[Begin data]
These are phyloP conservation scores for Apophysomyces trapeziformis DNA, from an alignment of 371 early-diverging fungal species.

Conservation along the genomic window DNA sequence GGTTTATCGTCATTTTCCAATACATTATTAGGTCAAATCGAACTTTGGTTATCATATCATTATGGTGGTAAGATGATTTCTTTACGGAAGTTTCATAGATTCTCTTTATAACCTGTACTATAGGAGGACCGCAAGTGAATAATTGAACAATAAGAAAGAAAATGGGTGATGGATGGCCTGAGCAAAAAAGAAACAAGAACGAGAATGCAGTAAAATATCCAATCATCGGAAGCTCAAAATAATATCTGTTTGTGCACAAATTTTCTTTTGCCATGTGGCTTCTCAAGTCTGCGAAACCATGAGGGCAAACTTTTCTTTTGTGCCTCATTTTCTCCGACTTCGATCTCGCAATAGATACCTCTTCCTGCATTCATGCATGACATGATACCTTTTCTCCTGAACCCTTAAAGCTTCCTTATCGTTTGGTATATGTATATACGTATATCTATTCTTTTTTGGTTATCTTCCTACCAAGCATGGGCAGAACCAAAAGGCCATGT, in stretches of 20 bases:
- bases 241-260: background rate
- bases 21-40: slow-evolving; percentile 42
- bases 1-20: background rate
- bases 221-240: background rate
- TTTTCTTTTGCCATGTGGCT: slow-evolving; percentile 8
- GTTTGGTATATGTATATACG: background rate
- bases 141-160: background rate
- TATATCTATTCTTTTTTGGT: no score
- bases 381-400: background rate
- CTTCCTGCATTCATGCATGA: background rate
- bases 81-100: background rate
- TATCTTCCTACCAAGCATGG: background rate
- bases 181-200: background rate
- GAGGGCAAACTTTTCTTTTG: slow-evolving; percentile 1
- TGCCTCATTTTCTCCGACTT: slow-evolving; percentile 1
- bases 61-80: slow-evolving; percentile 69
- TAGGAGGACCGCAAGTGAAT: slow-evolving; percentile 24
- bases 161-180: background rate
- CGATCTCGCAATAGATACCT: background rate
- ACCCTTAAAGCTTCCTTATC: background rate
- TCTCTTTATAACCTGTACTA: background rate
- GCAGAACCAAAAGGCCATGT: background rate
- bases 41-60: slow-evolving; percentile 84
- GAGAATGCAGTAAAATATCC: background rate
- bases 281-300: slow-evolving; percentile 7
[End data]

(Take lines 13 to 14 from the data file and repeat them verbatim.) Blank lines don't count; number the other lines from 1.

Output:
- bases 81-100: background rate
- TATCTTCCTACCAAGCATGG: background rate